FIG. 1 is a block diagram depicting an illustrative embodiment of an architecture 100 for a Multiple-Instruction Multiple-Data (MIMD) cluster of Single-Instruction Multiple-Data (SIMD) array processors and processors without arrays in accordance with the present invention. The SIMD array architecture 100 comprises a NEWS array 101, which includes a plurality of processor arrays 102, 104, 106, and 108. In a preferred embodiment, each of the processor arrays 102, 104, 106, and 108 includes a backplane for electrically coupling a plurality of Printed Circuit Boards (PCB's). Further, each PCB preferably has a plurality of Application Specific Integrated Circuits (ASIC's) mounted thereto, and each ASIC preferably includes a two-dimensional NEWS array of Processing Elements (PE's). A plurality of NEWS Input/Output (I/O) data paths 152 through 157 interconnects the processor arrays 102, 104, 106, and 108 in the NEWS array configuration. Although FIG. 1 depicts the SIMD array architecture 100 with the processor arrays 102, 104, 106, and 108 that include two-dimensional NEWS arrays of PE's, it should be understood that the SIMD array architecture 100 may alternatively include an array of PE's interconnected by any suitable communication network.

It is noted that the SIMD array architecture 100 can be scaled, e.g., by increasing the number of backplanes, by increasing the number of PCB's coupled to each backplane, by increasing the number of ASIC's mounted on each PCB, and/or by increasing the size of the array of PE's included in each ASIC. In a preferred embodiment, each backplane is adapted to interconnect with sixteen (16) PCB's, each PCB includes sixteen (16) ASIC's, and each ASIC includes an 8×8 NEWS array of PE's.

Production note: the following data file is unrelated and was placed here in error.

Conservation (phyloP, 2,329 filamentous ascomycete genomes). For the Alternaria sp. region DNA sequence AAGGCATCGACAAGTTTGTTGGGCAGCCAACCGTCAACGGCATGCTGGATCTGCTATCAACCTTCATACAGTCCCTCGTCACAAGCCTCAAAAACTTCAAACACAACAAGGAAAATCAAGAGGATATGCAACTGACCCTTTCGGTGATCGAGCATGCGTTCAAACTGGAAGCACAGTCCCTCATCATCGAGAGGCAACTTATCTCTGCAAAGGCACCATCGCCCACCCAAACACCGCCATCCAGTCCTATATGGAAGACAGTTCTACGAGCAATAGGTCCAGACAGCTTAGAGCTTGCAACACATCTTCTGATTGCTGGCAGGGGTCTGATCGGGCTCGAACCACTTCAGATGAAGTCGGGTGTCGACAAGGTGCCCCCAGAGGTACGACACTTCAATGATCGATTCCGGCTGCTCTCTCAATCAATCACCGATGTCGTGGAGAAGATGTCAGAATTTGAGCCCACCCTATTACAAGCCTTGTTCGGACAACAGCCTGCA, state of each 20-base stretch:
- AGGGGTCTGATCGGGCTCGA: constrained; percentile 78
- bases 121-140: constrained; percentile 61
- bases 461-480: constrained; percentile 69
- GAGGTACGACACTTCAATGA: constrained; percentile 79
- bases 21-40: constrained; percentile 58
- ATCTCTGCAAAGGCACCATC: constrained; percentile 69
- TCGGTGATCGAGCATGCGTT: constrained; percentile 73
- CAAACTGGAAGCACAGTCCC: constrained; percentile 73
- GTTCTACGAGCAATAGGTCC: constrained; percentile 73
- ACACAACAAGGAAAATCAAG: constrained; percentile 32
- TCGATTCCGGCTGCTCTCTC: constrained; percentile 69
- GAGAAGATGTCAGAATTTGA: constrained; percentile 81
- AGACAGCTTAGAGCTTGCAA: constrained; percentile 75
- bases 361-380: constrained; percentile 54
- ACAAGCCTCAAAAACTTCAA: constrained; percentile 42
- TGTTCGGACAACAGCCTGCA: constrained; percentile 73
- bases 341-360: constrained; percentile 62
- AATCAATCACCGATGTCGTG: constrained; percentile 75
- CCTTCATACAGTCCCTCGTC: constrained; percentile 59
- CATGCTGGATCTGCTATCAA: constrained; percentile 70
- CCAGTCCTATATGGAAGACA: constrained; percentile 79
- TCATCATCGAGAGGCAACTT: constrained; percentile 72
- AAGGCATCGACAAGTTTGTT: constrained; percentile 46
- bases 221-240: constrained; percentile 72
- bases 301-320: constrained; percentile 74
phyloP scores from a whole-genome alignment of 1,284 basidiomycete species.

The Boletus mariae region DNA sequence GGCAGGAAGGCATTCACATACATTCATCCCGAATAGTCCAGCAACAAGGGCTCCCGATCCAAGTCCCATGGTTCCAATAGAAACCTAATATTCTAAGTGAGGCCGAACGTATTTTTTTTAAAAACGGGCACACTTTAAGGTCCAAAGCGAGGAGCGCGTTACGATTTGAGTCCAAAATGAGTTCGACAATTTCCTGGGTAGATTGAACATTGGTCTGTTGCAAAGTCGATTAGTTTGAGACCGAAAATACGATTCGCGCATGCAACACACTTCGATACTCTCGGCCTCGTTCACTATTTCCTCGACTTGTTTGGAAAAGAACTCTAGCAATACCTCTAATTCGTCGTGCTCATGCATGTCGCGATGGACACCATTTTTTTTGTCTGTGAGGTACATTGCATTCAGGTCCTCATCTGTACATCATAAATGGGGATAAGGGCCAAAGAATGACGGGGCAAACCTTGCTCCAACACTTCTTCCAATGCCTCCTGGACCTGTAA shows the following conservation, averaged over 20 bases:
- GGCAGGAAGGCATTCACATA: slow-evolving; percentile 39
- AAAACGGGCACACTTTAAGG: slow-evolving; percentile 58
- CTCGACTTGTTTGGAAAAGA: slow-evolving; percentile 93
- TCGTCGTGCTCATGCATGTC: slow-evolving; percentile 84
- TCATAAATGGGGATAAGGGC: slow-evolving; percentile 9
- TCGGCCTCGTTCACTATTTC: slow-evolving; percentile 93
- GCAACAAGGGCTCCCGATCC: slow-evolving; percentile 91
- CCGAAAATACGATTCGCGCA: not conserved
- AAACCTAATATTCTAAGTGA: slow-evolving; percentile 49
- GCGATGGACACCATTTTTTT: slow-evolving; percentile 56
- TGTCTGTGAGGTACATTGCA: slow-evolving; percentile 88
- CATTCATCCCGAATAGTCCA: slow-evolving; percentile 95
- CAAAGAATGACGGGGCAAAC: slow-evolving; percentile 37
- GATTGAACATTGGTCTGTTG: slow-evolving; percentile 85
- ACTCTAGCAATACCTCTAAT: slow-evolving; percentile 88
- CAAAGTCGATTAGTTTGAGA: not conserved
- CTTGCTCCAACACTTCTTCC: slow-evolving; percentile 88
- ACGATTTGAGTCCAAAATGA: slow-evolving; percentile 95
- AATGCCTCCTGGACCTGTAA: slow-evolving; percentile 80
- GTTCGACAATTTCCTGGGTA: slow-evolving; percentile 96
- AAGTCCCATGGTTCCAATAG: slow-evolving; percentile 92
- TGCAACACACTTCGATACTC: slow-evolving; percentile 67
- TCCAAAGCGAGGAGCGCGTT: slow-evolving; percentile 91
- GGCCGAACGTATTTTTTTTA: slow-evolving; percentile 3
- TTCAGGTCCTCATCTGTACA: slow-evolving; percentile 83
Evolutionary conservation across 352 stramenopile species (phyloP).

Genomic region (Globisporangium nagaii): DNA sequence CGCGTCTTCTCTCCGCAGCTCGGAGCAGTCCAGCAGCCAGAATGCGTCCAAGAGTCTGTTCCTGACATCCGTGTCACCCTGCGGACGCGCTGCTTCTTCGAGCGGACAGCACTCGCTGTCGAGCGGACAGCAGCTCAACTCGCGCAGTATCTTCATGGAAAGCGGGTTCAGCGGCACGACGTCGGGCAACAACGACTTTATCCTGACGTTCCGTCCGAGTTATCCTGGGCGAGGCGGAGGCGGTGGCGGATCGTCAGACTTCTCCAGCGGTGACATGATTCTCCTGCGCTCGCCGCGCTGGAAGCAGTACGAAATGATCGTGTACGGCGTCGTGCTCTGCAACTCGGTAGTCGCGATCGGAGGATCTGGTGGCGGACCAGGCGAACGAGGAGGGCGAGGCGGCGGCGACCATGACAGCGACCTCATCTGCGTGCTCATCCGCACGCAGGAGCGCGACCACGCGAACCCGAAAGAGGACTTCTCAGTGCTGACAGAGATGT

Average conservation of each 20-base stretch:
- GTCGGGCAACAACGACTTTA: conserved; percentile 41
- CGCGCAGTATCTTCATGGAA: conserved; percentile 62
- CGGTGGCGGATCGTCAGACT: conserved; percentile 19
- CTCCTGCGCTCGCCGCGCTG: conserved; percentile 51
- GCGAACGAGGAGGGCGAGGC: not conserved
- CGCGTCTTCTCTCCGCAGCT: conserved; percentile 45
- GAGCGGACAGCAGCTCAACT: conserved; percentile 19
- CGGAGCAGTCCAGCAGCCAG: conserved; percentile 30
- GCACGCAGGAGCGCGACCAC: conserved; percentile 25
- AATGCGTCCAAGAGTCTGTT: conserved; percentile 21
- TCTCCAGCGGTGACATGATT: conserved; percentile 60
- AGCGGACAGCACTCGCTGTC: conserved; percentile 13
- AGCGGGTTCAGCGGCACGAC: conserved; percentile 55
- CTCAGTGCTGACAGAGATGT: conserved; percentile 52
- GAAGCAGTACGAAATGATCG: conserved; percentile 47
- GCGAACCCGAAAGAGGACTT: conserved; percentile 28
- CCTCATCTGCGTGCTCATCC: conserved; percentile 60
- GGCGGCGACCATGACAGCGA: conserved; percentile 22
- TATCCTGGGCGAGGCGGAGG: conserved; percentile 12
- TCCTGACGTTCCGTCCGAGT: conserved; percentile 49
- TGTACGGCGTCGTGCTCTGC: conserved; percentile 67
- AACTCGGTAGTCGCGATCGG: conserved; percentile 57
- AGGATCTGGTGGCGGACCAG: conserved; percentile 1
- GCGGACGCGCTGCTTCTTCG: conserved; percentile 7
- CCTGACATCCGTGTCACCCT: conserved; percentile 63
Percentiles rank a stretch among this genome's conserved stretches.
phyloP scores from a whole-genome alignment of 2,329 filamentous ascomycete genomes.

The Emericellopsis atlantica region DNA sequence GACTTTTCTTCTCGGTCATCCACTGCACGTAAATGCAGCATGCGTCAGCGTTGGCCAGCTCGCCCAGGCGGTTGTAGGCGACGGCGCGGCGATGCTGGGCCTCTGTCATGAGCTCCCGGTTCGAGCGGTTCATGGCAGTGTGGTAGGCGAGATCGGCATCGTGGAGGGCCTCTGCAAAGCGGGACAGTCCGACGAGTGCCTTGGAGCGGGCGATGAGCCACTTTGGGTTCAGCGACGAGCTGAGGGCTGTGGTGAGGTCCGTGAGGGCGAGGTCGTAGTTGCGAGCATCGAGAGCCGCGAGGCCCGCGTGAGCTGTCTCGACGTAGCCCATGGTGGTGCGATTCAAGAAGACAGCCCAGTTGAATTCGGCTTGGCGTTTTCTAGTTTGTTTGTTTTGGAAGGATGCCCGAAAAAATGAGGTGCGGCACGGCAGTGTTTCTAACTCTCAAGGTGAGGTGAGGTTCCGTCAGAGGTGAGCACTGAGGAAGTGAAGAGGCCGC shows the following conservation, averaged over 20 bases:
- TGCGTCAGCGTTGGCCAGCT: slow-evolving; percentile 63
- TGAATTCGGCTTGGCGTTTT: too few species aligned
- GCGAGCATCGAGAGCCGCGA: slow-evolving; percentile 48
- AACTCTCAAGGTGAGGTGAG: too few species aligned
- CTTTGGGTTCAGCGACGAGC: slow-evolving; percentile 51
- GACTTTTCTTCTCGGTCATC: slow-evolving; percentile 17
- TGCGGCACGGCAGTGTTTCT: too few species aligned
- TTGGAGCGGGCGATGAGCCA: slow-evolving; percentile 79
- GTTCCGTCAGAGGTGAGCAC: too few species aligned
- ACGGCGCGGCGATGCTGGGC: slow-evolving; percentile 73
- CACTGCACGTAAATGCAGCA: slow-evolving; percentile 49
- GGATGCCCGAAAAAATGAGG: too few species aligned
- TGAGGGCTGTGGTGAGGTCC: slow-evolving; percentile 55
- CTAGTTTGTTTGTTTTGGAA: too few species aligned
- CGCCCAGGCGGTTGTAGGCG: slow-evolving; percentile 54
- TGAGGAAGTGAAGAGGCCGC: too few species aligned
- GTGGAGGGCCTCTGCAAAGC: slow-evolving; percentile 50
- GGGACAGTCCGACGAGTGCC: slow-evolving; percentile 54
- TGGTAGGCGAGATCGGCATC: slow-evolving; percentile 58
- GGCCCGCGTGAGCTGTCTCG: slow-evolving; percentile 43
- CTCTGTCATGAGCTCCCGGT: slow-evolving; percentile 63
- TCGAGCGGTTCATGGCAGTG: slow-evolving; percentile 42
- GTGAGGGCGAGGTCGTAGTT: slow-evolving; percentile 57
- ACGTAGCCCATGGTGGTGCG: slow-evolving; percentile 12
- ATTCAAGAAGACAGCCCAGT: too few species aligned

It is also noted that the aspect ratio of the NEWS array 101 may be conceptually changed. For example, processor controllers 110, 112, 114, and 116 may send instruction sequences to the processor arrays 102, 104, 106, and 108, respectively, directing the processor arrays to ignore any data provided on the NEWS I/O's 153 and 155 while using the data provided on the NEWS I/O's 152, 154, 156, and 157. In this way, the NEWS array 101 can be conceptually configured as a “square” NEWS array (aspect ratio 1:1) comprising the processor arrays 102, 104, 106, and 108. As an alternative example, the processor controllers 110, 112, 114, and 116 may send instruction sequences that direct the processor arrays to ignore any data provided on the NEWS I/O's 152 and 157 while using the data provided on the NEWS I/O's 153, 154, 155, and 156. In this way, the NEWS array 101 can be conceptually configured as a “rectangular” NEWS array (aspect ratio 4:1). In a preferred embodiment, the above-mentioned square NEWS array comprises a 256×256 NEWS array of PE's, and the above-mentioned rectangular NEWS array comprises a 512×128 NEWS array of PE's.

The SIMD array architecture 100 includes a system area network 160 that interconnects a plurality of user computers, e.g., user computers 130, 132, and 134, and the plurality of processor controllers 110, 112, 114, and 116. In one embodiment, the plurality of processor controllers 110, 112, 114, and 116 is part of a device cluster 103. The SIMD array architecture 100 further includes a storage area network 162 that interconnects the processor controllers 110, 112, 114, and 116 and a plurality of mass storage devices, e.g., mass storage devices 140, 142, and 144.